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Aussie winemakers work to bust stereotypes of native wines

By Greg Horton

The new slogan is almost militaristic: Defend Australia! That’s the rallying cry for a new generation of winemakers in Australia who are working very hard to overcome the stereotypes associated with their native wines.

No country benefitted more from the ballooning interest in wine that occurred in the mid-2000s than Australia, except maybe Chile.

Driven by an near ravenous desire for critter label wines—Little Penguin and Yellow Tail, for example—the U.S. helped boost Australia’s wine exports to 20 million cases in 2004.

Shortly after, the bottom fell out. Overproduction, heavy-handed winemaking techniques, and a suicidal obsession with wine ratings caused Australia’s wine production and exports to plummet.

Rather than receive the critical praise that their massive, fruit-bomb style Shiraz had enjoyed for decades, consumers moved on to Chile and Argentina, countries closer to home that made big value reds with equal heavy-handedness and at better prices.

Quietly, the new generation of Aussie winemakers have adopted a new philosophy, and Ronnie Sanders, owner of Vine Street Imports, an importer that specializes in Australian wines, said the philosophy can be summed up in three words: balance, structure, and acid.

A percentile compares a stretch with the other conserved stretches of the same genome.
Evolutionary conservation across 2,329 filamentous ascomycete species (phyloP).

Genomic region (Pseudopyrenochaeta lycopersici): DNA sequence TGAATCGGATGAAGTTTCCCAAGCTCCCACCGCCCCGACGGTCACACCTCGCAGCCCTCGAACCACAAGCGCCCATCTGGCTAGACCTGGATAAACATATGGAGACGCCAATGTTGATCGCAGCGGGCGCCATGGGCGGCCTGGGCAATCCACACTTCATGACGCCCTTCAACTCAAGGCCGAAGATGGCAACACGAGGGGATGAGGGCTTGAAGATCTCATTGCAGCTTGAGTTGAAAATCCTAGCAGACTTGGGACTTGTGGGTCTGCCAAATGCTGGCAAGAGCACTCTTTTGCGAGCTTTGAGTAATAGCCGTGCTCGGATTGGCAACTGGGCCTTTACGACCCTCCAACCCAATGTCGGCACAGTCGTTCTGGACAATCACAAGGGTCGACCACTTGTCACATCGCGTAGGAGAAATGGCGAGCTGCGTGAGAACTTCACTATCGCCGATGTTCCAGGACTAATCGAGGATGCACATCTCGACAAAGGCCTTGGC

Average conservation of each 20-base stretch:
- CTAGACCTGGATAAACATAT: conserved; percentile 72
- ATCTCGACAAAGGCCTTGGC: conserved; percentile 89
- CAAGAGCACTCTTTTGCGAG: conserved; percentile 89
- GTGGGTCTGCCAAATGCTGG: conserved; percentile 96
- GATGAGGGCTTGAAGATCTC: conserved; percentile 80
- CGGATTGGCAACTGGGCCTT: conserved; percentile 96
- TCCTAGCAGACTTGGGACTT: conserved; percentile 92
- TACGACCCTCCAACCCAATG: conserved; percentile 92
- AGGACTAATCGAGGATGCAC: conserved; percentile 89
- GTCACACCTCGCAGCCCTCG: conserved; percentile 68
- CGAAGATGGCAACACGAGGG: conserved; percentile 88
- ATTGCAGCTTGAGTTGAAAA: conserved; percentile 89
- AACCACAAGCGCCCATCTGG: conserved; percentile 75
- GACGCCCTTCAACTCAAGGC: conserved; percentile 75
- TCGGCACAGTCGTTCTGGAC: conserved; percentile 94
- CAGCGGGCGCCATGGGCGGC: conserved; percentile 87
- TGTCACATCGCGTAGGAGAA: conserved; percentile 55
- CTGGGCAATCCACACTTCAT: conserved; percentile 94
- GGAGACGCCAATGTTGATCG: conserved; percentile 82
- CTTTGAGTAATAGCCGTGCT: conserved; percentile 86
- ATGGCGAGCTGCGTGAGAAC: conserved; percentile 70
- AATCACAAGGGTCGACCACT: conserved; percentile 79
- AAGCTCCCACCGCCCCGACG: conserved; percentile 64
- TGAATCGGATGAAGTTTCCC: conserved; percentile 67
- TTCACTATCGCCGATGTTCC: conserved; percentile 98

The cardinal sin of the mid-2000s Australian wines was that they were badly out of balance: too much fruit, not enough acid, too ripe, too one dimensional, and manipulated to the point that all character and structure were removed. It was drinkable wine, but it wasn’t interesting.

Beginning this month, those new Australian wines are available in Oklahoma, and the first batch is impressive.

You will spend more on these wines than you’re accustomed to with Australian wines, unless you love Ben Glaetzer’s big reds like Amon Ra, Bishop, and Wallace, or Relic from Standish, but the money is well spent.

The wines really are remarkably well balanced, with equal parts fruit, structure, and acid, and they are restrained at times, which is not something we are used to when discussing Australian wine.

Another factor that stands out immediately is just how fun some of the blends are. Australia has very little regulation in terms of what winemakers are allowed to do, so unlike France, where certain regions have to use certain grapes, Australian winemakers can experiment freely all over the country.

The new wines include grapes that we are all familiar with, as well as some that might be new for Oklahoma wine drinkers.

Syrah is still a popular choice, and yes, they have taken to calling their wines Syrah. It’s a wise move, both because it distances them from the critter labels of the mid 2000s and because they really are made in a more Old World style.

Two of the labels, Ochota Barrels and Samuel’s Gorge, have been in the state previously. All the others are new. The wines were introduced at Will Rogers Theater, and they are represented in the state by Thirst Wine Merchants.

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